MB: This is a tremendously exciting time to be involved in Arctic work. You can’t pick up a newspaper in this country and not see some article about the Arctic. To me – that to have a discussion amongst Canadians and amongst people around the global biosphere – about the North is extremely important. So yes, I am very pleased to see, all this attention to the North and we need to continue to give and provide opportunities for people to see it. Canada is fortunate in that is has assets and it has communities in the North and we hope that more people will come to Canada and come to the Canadian Arctic and see it first hand.
MB: The underlying and the underpinning of any discussion about the Arctic is going to be the data and the information and science around it. So, if we are actively collecting information about the North, whatever decisions we will make, will be based on good information not hypothesis.
Question: Can you comment on the Inuit that live up North full-time and your relationship?
MB: Yeah, sure. So we’re very fortunate when working in the North as scientists; the best observers of the environment are always the people that actually live here. And so Northern people, intensely curious about their environment, and attune with their environment, are very similar to the curiosity driven science that we see and the applied science that’s needed out in this area. So there’s a natural synergy around that. People like being out on the land, or being out on the ice here, and collecting information.
Science is about observing. And Northern people and the [Canadian] Rangers that are often supporting scientists when they go out in the field, results in a lot of cross-pollination of ideas. By having the Rangers and Northern communities who are here all the time, to provide information to the research that often comes from different parts of the world, and so they are able to tie the pieces together from one month to another and from one year to another. So there’s an excellent relationship between the two groups.
Question: Standing here on this icebreaker and looking at the dizzying, vast Arctic landscape of the Northwest Passage, what goes through your mind?
MB: I find immense beauty in this part of the world. And you can find ice and water and land everywhere, but I think the perspective of 24 hours of sunlight is an eye-opener in summer. And 24-hour darkness in winter. The fact that we are thousands of kilometres away from cities, anywhere in the world, makes this a very, very special place. The fact that I’ve been lucky enough over the years to have been here and shared information with others, makes it very special. One of my most significant activities over the last number of years, was trying to create an environment where more people get an opportunity to see the Arctic. And this is something I want to share with as many people as possible.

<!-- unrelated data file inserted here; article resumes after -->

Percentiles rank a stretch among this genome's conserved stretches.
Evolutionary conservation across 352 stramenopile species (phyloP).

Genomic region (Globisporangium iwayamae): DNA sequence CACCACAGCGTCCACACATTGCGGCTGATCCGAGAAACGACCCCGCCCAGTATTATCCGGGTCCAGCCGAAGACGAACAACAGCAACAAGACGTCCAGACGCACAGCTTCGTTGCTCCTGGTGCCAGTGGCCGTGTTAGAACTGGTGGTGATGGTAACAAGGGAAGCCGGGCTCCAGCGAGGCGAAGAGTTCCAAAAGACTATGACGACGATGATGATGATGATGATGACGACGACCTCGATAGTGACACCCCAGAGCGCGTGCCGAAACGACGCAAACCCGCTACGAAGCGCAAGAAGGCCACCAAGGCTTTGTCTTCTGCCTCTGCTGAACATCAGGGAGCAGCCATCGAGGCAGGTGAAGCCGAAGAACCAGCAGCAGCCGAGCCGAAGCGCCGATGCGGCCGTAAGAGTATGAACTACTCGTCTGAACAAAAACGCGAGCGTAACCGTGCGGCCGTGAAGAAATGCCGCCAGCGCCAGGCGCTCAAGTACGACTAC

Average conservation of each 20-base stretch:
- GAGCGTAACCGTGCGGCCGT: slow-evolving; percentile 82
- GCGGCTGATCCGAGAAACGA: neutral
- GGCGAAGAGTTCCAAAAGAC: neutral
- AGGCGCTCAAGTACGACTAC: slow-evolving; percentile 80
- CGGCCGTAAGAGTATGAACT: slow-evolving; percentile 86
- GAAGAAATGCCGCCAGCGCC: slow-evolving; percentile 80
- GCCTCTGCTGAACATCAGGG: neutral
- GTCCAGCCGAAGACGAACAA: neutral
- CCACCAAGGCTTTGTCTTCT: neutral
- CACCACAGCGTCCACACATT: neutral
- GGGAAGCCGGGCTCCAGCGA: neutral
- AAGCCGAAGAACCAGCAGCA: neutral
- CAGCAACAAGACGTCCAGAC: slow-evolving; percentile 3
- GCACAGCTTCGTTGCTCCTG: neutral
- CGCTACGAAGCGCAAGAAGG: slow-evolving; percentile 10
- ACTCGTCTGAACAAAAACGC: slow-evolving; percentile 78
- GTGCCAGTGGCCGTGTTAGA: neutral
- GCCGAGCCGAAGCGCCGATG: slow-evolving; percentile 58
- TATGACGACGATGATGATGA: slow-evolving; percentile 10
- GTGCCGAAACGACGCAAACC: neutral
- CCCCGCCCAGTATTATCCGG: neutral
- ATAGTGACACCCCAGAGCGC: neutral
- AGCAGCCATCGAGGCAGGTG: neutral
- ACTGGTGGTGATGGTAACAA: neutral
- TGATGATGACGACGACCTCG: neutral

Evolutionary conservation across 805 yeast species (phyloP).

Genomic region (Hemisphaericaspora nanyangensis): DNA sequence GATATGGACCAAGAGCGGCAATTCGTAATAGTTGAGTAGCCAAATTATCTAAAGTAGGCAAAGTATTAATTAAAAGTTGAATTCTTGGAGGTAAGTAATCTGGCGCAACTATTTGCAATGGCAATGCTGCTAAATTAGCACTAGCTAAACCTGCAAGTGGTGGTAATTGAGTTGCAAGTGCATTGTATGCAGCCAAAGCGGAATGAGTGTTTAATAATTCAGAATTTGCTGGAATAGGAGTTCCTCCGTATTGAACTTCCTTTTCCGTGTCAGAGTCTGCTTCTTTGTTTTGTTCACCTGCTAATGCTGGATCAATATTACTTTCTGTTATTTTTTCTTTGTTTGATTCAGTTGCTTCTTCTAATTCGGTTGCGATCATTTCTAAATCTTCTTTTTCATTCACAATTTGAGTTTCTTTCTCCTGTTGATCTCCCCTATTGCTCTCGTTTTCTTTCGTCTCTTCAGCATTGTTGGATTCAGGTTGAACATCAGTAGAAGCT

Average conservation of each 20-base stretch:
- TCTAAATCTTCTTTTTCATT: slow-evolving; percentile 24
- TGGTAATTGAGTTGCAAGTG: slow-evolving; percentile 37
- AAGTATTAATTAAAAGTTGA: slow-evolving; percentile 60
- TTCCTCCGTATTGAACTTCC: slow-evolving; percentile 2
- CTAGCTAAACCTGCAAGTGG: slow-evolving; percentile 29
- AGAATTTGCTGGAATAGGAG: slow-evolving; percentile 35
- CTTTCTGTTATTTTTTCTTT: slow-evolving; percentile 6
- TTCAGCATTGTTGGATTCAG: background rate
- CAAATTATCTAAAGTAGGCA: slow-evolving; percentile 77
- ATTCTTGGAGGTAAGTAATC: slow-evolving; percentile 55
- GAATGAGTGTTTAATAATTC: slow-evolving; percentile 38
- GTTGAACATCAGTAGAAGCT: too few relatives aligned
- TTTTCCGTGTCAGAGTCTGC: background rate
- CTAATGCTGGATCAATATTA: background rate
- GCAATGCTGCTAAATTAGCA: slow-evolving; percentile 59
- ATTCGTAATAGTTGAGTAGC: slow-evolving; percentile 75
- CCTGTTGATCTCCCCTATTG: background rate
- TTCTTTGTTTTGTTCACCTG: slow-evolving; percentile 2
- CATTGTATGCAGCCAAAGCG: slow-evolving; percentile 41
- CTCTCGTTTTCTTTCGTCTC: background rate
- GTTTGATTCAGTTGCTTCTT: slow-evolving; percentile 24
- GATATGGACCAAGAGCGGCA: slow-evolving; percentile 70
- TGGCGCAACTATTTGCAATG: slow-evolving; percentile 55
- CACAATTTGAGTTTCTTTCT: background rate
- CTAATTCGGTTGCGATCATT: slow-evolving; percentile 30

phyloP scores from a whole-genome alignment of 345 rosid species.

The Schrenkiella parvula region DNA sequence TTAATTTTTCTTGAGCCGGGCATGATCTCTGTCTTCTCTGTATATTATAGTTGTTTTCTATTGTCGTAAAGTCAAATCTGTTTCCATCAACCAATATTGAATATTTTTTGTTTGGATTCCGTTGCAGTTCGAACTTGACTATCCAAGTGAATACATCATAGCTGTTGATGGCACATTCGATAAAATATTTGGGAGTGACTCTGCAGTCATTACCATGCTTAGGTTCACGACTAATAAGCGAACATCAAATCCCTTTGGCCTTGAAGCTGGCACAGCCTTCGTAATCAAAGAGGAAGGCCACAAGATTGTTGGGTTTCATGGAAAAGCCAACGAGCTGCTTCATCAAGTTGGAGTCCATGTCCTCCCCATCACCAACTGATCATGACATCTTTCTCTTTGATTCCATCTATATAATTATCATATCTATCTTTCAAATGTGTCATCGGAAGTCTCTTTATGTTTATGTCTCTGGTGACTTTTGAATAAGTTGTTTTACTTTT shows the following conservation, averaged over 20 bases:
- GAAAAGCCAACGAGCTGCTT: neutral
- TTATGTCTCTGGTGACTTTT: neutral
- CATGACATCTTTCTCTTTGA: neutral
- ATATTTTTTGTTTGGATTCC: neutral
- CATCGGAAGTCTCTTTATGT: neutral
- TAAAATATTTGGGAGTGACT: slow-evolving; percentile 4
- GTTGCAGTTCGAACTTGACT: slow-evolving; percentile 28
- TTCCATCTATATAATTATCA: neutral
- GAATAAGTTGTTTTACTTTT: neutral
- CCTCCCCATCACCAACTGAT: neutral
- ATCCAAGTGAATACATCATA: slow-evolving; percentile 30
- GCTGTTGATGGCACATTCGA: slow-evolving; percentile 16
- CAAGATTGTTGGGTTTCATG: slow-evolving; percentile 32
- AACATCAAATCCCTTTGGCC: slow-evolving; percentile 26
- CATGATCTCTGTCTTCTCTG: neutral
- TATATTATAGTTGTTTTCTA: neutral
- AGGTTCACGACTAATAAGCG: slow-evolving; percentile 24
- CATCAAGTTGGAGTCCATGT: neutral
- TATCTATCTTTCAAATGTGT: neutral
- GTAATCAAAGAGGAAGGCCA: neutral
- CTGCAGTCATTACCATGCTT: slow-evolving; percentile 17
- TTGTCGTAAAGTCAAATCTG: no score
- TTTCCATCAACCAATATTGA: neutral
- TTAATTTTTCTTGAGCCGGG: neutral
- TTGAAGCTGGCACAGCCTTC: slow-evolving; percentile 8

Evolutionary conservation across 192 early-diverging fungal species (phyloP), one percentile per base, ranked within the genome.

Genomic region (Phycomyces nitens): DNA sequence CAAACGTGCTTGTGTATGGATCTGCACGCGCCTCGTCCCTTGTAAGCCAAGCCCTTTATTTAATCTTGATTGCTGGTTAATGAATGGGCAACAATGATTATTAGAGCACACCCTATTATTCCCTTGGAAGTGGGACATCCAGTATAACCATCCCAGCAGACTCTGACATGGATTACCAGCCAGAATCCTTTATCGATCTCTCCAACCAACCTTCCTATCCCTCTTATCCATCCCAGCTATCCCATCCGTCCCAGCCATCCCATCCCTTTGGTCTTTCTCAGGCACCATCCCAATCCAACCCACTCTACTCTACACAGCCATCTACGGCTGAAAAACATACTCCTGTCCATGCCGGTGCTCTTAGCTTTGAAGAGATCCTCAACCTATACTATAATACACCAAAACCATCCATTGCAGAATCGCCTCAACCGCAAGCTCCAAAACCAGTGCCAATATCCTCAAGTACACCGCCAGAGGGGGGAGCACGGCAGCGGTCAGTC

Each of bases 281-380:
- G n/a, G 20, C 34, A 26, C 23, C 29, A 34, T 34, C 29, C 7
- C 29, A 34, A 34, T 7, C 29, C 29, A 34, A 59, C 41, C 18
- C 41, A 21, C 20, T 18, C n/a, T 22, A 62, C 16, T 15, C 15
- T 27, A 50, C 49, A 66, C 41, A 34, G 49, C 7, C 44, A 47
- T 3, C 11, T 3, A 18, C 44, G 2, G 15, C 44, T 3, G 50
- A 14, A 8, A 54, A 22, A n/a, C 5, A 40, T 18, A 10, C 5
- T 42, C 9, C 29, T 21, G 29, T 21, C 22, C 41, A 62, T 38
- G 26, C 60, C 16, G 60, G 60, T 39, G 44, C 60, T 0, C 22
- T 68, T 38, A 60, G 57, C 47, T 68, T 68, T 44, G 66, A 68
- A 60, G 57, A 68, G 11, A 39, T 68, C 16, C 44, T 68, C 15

Question: Is the federal government doing a good job of investing in the Canadian Arctic?
MB: That’s a good question. I think the issue is that we as a country, that our investment in the North is extremely important. And if we want to bring – the best minds, in Canada and elsewhere to this area to do these studies – we are going to have to make sure that they have good safe logistics, cost effective logistics so it isn’t crippling for somebody to come from the South and to come to the North and do their work. And we need to have sufficient funding in the science community to allow that to happen.
I think every Canadian, should get an opportunity to see the North, just as we spend time traveling around the world and seeing the Taj Mahal and the Eiffel Tower, I think this is one of the wonders of the planet. And we should try to have every Canadian, and every person that’s possible, to see the North in it’s true nature and form.
Question: What do you think about the work of the Arctic Council so far?
MB: I think the Arctic Council is doing a really good job of creating a table where the nations, the Circum-Arctic nations and the indigenous people can talk about the issues of the North and invite the rest of the world to the table in discussions. I think this is one of those areas on the planet, where we are working very co-operatively and we need to continue to do just that.
Question: What does Arctic sovereignty mean to you personally?
MB: My personal view is that science and sovereignty are the same thing. So if you have people learning about your country, that’s an important thing. So if you are out here as a tourist, if your are out here as a businessperson, if you are out here as a scientist, these are all positive things. The Arctic isn’t one of these secrets that we need to keep from the planet. This is something that we need to share in a positive way, in a positive light.
In memory of Martin Bergmann and science
Wherever he may be – in the Arctic skies or seas – Marty Bergmann’s legacy lives on. He would be chuffed to learn that he now has a 375 million-year-old Devonian fossil fish named after him. In any event, the scientists from Drexel University, intend to return to Ellesmere Island, Nunavut, for another field expedition in the summer of 2013, to search for more fossils. Marty will be checking out their research.
Marty Bergmann will forever be remembered.
This article was written by Jane Kokan